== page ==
|Attribute's Importance Compared to Mean||Attribute's Performance Compared to Mean||Traditional Name for Category|
Results and Discussion
A total of 622 groups were approached, and 212 questionnaires were collected, for a response rate of 34%. Means for individual attribute's importance ranged from 5.32 (quality of the shows and entertainment) to 6.30 (cleanliness of the festival), and performance scores ranged from 5.61 (cost of food) to 6.11 (cleanliness of the festival). The overall means for importance and performance were calculated as 5.94 and 5.81 respectively. These means mentioned above are used to sort the attributes into the four IPA categories as follows (Table 2).
|Good Job||The cleanliness of the festival||6.30||6.11|
|The quality of the food||6.26||6.10|
|The variety of arts and crafts||5.98||6.02|
|The quality of the arts and crafts||6.03||5.90|
|The variety of food||6.18||5.94|
|Concentrate Here||The cost of food||6.28||5.61|
|The variety of shows and entertainment||5.93||5.66|
|Possible Overkill||The amount of culture showcased in the arts and crafts||5.68||5.88|
|Low Priority||The cost of arts and crafts||5.80||5.66|
|The amount of culture showcased in the food||5.85||5.62|
|The amount of culture showcased in the shows and entertainment||5.72||5.64|
|The quality of the shows and entertainment||5.32||5.63|
This is visually represented in Figure 1.
IPA Graphically Displayed
Note: The points respond to: A - The cost of food, B - The cost of crafts, C - The cleanliness of the festival, D -The quality of the food, E -The variety of food, F -The amount of culture showcased in the food, G - The quality of the arts and crafts, H - The variety of arts and crafts, I - The amount of culture showcased in the arts and crafts, J - The quality of the shows and entertainment, K - The variety of shows and entertainment, L - The amount of culture showcased in the shows and entertainment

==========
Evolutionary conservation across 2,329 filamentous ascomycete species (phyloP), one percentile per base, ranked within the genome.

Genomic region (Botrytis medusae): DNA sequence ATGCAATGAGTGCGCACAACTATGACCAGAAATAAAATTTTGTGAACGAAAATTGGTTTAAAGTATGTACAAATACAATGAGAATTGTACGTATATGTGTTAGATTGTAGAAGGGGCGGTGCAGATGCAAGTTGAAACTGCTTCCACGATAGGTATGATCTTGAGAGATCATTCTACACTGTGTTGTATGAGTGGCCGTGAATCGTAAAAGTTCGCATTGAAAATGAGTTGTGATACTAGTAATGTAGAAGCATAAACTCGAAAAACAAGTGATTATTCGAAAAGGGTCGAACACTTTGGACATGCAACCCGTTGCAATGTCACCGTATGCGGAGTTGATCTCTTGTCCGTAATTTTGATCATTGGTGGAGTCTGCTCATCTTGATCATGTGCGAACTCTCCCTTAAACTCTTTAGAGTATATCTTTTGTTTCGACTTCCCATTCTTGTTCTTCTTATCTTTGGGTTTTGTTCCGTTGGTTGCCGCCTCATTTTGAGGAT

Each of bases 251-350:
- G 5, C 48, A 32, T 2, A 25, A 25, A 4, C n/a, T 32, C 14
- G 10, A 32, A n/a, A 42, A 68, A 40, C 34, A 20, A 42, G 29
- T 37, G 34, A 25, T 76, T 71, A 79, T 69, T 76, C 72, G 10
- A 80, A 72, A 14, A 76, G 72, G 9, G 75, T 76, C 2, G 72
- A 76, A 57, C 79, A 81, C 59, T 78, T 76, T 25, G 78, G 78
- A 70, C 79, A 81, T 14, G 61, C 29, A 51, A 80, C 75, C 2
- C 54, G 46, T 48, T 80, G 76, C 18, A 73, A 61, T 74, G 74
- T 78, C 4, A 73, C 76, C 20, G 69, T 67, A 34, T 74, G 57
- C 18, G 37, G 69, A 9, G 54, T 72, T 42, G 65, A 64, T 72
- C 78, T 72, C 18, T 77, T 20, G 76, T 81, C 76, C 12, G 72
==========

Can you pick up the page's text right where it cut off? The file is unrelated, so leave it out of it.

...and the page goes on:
As for O1, there are a number of practical implications that can be drawn from the research. For the festival, there is a major need to evaluate the pricing of food. This attribute was very important to festival goers, but was underperforming in regards to customers' expectations. Working to offer cheaper food may be the quickest way to increase overall satisfaction. Additionally, the importance of festival goers' experience with food appears to be crucially important to overall satisfaction. Of the four most important attributes, three were related to food. Perhaps this should be expected at a festival that emphasizes agriculture, but the results of this report certainly re-enforce the importance.